Rising above delays and reports of planned public protest, FIFA is finalising preparations for Friday’s draw for next year’s World Cup.
The draw at the northeastern Brazil resort of Costa do Sauipe will see world football’s governing body draw eight groups of four in a complex system designed to separate teams from the same continent as far as possible. But some groups will contain two European sides, with the Old Continent having 13 of the 32 qualifiers.
FIFA has shrugged off Brazilian admissions that six of the 12 venues are running late.
Brazilian Sports Minister Aldo Rebelo said the six would not meet a December 31 deadline but would be ready for pre-tournament tests in late January.
The exceptions are Curitiba, set only to be fully ready in February, and Sao Paulo, scene of a fatal accident which left two construction workers dead last week and where an investigation is under way.
Work at Cuiaba remains behind schedule and Rebelo says the stadiums in Porto Alegre, Manaus and Natal will only be inaugurated in January, partially owing to President Dilma Rousseff’s full pre-Christmas agenda as she plans to attend.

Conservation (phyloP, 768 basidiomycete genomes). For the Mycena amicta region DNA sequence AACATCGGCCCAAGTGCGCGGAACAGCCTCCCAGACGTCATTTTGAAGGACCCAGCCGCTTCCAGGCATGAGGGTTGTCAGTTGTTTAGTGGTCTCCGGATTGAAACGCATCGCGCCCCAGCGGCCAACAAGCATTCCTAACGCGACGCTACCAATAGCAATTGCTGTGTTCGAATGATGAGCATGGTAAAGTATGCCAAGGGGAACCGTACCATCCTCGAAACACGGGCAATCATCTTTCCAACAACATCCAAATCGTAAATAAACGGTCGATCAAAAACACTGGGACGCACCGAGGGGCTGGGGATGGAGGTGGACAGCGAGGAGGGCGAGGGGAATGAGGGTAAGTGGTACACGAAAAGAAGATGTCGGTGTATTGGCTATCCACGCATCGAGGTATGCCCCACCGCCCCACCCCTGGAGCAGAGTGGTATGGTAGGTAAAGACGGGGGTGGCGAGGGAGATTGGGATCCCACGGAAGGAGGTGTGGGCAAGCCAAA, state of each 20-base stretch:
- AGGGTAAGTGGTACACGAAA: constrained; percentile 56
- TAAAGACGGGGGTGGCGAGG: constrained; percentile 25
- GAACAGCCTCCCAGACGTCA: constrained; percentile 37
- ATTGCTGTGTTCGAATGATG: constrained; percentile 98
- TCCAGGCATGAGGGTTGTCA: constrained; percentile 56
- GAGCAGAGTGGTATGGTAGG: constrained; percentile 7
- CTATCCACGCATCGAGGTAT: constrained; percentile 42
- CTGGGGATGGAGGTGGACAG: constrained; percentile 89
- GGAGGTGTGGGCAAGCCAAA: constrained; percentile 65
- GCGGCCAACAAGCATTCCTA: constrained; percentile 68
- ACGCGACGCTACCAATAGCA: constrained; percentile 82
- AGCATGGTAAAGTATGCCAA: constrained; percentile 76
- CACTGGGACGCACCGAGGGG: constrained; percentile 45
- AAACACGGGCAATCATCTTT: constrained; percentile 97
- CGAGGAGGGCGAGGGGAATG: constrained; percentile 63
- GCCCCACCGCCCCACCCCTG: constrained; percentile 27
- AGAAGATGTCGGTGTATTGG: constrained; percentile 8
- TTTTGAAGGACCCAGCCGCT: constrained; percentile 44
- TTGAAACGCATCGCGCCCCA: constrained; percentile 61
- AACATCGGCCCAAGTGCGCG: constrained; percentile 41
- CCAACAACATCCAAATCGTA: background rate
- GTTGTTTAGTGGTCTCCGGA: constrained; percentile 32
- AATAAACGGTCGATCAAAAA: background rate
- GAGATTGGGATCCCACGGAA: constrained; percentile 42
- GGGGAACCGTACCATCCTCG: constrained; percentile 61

“There are delays but they will not be significant. What matters is that we are ready to go in January,” Rebelo said.
A further headache — albeit one at arm’s length — was a Wednesday announcement by the “anonymousbrasil” protest group that they plan to make plain their opposition not only to government corruption, but also the estimated $11 billion cost of staging the World Cup, with a Friday march.
The group said on Wednesday that hosting the draw in the chic Costa do Sauipe resort, well away from urban populations, was a means of “avoiding the formation of protests (whose images) would be beamed round the world by TV.” — AFP